Despite being a largish crossover SUV with some off-road chops, the new Toyota RAV4 Prime is fast. Where quickness is concerned, only the Supra sits above it in the Japanese automaker's lineup.
It's great, then, to get a chance to see how it performs while completing a lap of the 2-mile race track. While we know it's quick in a straight line, trying to keep that speed as the roads twists left and right could be illuminating. Especially considering the engineering of the powertrain.
The front wheels of the RAV4 Prime are powered by its internal combustion engine and a small integrated starter/generator electric motor, while its rear wheels are powered exclusively by an electric motor. How it handles is greatly determined by how these two disparate systems work with each other.
Our host in this video is Kyle Conner. It is, he says, his first time behind the wheel of this plug-in hybrid, so we can easily imagine his reactions are genuine. This would include his response to how the vehicle pulls as he keeps his foot to the floor after leaving the starting line – impressed!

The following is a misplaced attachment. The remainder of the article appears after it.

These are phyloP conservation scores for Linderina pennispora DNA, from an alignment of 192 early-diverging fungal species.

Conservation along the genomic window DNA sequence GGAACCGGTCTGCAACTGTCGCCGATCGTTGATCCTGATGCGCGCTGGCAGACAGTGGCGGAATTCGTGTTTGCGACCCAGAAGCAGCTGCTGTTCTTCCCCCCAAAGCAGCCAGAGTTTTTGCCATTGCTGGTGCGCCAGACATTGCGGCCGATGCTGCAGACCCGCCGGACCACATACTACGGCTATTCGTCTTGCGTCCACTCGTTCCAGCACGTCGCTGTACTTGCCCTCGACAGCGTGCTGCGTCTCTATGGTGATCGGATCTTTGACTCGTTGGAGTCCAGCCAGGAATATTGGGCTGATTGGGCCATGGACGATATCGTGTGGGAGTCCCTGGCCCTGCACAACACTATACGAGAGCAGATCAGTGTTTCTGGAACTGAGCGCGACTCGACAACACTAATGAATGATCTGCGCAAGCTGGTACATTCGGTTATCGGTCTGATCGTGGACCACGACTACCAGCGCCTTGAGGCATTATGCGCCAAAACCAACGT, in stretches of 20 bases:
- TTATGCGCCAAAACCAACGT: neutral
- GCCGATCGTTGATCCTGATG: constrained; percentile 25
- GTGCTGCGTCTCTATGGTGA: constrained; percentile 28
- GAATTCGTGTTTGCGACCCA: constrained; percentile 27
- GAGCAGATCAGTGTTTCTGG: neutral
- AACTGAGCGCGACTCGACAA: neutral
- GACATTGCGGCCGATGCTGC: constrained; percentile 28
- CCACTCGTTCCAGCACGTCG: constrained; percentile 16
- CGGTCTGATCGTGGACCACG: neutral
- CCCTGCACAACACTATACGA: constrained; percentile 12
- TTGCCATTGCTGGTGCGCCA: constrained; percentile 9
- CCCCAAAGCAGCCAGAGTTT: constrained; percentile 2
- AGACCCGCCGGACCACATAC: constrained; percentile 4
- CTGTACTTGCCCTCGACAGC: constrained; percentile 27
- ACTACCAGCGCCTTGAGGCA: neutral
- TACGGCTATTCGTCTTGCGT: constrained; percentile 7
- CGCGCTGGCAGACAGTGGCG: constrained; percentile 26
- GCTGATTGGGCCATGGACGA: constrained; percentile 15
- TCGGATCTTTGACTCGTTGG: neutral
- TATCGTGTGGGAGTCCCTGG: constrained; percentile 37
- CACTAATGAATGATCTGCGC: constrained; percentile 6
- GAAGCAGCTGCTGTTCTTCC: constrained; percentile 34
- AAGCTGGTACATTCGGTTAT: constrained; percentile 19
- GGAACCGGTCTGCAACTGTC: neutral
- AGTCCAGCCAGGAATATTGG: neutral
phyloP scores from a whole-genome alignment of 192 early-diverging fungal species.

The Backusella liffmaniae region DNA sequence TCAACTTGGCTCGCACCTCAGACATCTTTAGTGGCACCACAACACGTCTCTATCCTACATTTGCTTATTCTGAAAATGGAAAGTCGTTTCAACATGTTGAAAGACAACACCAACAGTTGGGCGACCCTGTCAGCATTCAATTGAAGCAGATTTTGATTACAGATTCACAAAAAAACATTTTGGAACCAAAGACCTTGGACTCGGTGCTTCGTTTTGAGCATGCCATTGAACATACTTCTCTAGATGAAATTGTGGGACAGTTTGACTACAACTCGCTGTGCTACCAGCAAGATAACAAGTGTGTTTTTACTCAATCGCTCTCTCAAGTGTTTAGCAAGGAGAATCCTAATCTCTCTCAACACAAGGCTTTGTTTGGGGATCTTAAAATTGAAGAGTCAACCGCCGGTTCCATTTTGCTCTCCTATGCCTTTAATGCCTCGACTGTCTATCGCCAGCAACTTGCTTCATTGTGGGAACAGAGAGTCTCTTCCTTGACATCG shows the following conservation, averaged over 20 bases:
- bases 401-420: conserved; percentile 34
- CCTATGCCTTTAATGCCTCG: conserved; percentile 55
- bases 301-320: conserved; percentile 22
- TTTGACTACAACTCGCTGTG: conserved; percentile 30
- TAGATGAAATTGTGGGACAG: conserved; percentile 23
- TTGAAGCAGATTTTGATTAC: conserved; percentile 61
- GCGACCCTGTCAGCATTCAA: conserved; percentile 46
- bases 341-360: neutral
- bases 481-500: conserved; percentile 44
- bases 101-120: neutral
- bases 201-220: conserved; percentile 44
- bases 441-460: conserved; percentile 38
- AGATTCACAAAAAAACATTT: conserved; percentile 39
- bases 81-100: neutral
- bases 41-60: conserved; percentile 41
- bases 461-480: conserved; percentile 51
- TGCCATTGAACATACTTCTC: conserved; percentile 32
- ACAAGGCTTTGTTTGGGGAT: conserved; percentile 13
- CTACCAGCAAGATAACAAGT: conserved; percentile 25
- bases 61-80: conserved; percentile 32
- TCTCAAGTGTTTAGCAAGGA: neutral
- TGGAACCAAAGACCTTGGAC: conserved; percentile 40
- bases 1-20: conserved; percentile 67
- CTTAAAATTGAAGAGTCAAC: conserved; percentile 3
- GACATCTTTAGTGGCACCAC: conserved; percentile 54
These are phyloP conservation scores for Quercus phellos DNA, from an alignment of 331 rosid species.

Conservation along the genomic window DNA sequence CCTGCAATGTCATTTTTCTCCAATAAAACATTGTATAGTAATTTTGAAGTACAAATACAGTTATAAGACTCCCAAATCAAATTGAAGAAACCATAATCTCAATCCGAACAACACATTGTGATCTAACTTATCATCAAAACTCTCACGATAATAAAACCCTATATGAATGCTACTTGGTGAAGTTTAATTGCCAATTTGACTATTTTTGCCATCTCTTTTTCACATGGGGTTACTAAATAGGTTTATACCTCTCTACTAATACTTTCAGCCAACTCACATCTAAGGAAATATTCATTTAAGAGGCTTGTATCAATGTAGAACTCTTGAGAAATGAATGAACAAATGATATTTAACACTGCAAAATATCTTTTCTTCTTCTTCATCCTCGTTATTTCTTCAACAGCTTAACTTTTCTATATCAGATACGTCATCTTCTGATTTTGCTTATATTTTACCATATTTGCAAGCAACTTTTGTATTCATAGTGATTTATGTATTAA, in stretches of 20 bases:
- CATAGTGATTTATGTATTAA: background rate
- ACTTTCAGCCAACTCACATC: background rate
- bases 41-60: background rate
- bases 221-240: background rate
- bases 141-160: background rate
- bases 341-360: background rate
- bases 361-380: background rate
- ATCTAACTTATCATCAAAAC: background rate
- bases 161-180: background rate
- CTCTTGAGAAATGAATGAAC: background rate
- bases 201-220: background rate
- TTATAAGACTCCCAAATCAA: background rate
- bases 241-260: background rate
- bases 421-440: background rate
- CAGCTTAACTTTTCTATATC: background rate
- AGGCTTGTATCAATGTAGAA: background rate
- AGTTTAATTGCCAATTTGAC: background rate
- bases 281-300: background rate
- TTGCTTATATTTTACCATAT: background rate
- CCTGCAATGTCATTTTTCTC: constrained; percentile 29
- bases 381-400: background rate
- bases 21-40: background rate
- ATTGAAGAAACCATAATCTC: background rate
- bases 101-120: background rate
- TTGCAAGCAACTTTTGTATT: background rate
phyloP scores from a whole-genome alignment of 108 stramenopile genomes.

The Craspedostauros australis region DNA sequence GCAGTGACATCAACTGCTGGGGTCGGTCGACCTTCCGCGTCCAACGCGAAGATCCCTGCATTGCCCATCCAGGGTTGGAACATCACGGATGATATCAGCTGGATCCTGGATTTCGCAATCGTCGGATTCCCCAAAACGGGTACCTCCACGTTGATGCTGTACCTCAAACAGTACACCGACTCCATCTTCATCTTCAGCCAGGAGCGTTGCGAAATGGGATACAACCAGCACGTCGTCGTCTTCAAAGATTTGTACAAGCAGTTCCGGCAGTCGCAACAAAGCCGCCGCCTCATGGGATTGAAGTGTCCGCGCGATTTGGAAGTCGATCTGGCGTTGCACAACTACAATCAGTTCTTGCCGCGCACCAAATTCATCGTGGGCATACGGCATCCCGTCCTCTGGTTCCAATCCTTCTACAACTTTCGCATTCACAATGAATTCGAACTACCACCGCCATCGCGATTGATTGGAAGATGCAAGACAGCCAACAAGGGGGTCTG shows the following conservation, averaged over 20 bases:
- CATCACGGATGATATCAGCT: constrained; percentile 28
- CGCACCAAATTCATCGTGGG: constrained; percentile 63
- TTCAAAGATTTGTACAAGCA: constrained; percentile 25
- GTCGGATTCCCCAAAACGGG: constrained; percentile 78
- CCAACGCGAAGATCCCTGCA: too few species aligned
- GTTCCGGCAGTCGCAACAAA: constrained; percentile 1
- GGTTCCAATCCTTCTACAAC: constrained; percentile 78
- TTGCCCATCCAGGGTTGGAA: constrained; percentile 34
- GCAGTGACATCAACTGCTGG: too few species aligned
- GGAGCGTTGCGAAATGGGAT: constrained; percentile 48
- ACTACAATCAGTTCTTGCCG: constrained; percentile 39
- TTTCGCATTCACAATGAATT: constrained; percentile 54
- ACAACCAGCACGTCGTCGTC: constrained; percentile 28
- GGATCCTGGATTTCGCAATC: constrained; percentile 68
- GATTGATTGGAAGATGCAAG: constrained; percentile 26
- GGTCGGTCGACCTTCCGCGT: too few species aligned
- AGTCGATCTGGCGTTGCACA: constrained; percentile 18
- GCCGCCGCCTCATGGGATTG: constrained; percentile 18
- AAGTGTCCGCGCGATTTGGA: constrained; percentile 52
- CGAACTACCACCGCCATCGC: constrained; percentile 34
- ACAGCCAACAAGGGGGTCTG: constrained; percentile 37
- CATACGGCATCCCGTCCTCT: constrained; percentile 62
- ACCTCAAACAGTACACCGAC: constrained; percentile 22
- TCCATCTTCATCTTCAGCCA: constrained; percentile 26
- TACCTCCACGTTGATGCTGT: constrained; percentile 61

Speaking of that start, it's interesting to note that, despite turning off traction and electronic stability control, and being in sport mode, the traction control seems to turn back on in an effort to keep the wheels from spinning on the wet asphalt as the crossover leaves the line.
With the lap underway, the Conner reports that it has a nice balance that helps it turn well. It does, he reports, have a bit of body roll, which is to be expected. The steering is "really good," but again, it's the sheer power of it it that impresses Conner. At various points under power, traction of some of the wheels is lost and they spin up.
The RAV4 comes across the finish line at an impressive 101 miles per hour. It's final lap time was less impressive, however, at 2:08. That places it ahead only of the Toyota Prius Prime and a 2018 Jeep Wrangler Sahara Unlimited. Of course, had there been a dry surface beneath its wheels, it surely would be substantially faster around the course. Hopefully, there will be a drier "next time."
Source: One Lap (YouTube)